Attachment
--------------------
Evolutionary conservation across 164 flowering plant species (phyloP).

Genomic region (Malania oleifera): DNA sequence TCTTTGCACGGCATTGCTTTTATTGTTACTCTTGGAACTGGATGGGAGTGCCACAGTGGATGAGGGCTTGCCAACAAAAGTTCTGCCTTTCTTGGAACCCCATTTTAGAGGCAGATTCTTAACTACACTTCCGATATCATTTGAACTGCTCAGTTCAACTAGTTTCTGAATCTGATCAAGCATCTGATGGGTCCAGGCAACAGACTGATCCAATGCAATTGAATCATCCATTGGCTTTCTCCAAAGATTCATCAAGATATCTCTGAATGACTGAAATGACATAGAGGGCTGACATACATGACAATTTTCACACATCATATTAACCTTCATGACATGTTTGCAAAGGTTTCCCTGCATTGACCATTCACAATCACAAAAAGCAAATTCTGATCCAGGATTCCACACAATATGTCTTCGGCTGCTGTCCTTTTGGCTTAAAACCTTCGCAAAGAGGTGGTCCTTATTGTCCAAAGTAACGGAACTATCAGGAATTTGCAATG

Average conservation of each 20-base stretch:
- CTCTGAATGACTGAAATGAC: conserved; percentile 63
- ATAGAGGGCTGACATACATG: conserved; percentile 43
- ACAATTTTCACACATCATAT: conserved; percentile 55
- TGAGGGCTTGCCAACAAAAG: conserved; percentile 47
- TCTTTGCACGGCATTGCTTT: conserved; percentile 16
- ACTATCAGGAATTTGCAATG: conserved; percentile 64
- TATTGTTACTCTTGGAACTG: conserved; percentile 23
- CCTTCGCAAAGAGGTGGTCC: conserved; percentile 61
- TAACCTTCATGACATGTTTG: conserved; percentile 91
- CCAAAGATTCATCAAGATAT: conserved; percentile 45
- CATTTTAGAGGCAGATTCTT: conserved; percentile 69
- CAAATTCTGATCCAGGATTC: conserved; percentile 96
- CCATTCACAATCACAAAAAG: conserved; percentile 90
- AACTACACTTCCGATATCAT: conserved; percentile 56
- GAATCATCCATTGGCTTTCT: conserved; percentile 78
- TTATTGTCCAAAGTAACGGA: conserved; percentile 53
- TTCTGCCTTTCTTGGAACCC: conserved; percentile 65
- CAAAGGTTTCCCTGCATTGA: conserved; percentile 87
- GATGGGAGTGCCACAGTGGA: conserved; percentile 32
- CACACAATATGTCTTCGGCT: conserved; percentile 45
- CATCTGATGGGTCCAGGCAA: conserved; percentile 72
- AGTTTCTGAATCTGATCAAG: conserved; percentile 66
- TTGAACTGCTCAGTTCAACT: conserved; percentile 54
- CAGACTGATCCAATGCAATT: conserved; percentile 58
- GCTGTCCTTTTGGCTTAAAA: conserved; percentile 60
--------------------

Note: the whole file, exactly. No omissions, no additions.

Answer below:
Evolutionary conservation across 164 flowering plant species (phyloP).

Genomic region (Malania oleifera): DNA sequence TCTTTGCACGGCATTGCTTTTATTGTTACTCTTGGAACTGGATGGGAGTGCCACAGTGGATGAGGGCTTGCCAACAAAAGTTCTGCCTTTCTTGGAACCCCATTTTAGAGGCAGATTCTTAACTACACTTCCGATATCATTTGAACTGCTCAGTTCAACTAGTTTCTGAATCTGATCAAGCATCTGATGGGTCCAGGCAACAGACTGATCCAATGCAATTGAATCATCCATTGGCTTTCTCCAAAGATTCATCAAGATATCTCTGAATGACTGAAATGACATAGAGGGCTGACATACATGACAATTTTCACACATCATATTAACCTTCATGACATGTTTGCAAAGGTTTCCCTGCATTGACCATTCACAATCACAAAAAGCAAATTCTGATCCAGGATTCCACACAATATGTCTTCGGCTGCTGTCCTTTTGGCTTAAAACCTTCGCAAAGAGGTGGTCCTTATTGTCCAAAGTAACGGAACTATCAGGAATTTGCAATG

Average conservation of each 20-base stretch:
- CTCTGAATGACTGAAATGAC: conserved; percentile 63
- ATAGAGGGCTGACATACATG: conserved; percentile 43
- ACAATTTTCACACATCATAT: conserved; percentile 55
- TGAGGGCTTGCCAACAAAAG: conserved; percentile 47
- TCTTTGCACGGCATTGCTTT: conserved; percentile 16
- ACTATCAGGAATTTGCAATG: conserved; percentile 64
- TATTGTTACTCTTGGAACTG: conserved; percentile 23
- CCTTCGCAAAGAGGTGGTCC: conserved; percentile 61
- TAACCTTCATGACATGTTTG: conserved; percentile 91
- CCAAAGATTCATCAAGATAT: conserved; percentile 45
- CATTTTAGAGGCAGATTCTT: conserved; percentile 69
- CAAATTCTGATCCAGGATTC: conserved; percentile 96
- CCATTCACAATCACAAAAAG: conserved; percentile 90
- AACTACACTTCCGATATCAT: conserved; percentile 56
- GAATCATCCATTGGCTTTCT: conserved; percentile 78
- TTATTGTCCAAAGTAACGGA: conserved; percentile 53
- TTCTGCCTTTCTTGGAACCC: conserved; percentile 65
- CAAAGGTTTCCCTGCATTGA: conserved; percentile 87
- GATGGGAGTGCCACAGTGGA: conserved; percentile 32
- CACACAATATGTCTTCGGCT: conserved; percentile 45
- CATCTGATGGGTCCAGGCAA: conserved; percentile 72
- AGTTTCTGAATCTGATCAAG: conserved; percentile 66
- TTGAACTGCTCAGTTCAACT: conserved; percentile 54
- CAGACTGATCCAATGCAATT: conserved; percentile 58
- GCTGTCCTTTTGGCTTAAAA: conserved; percentile 60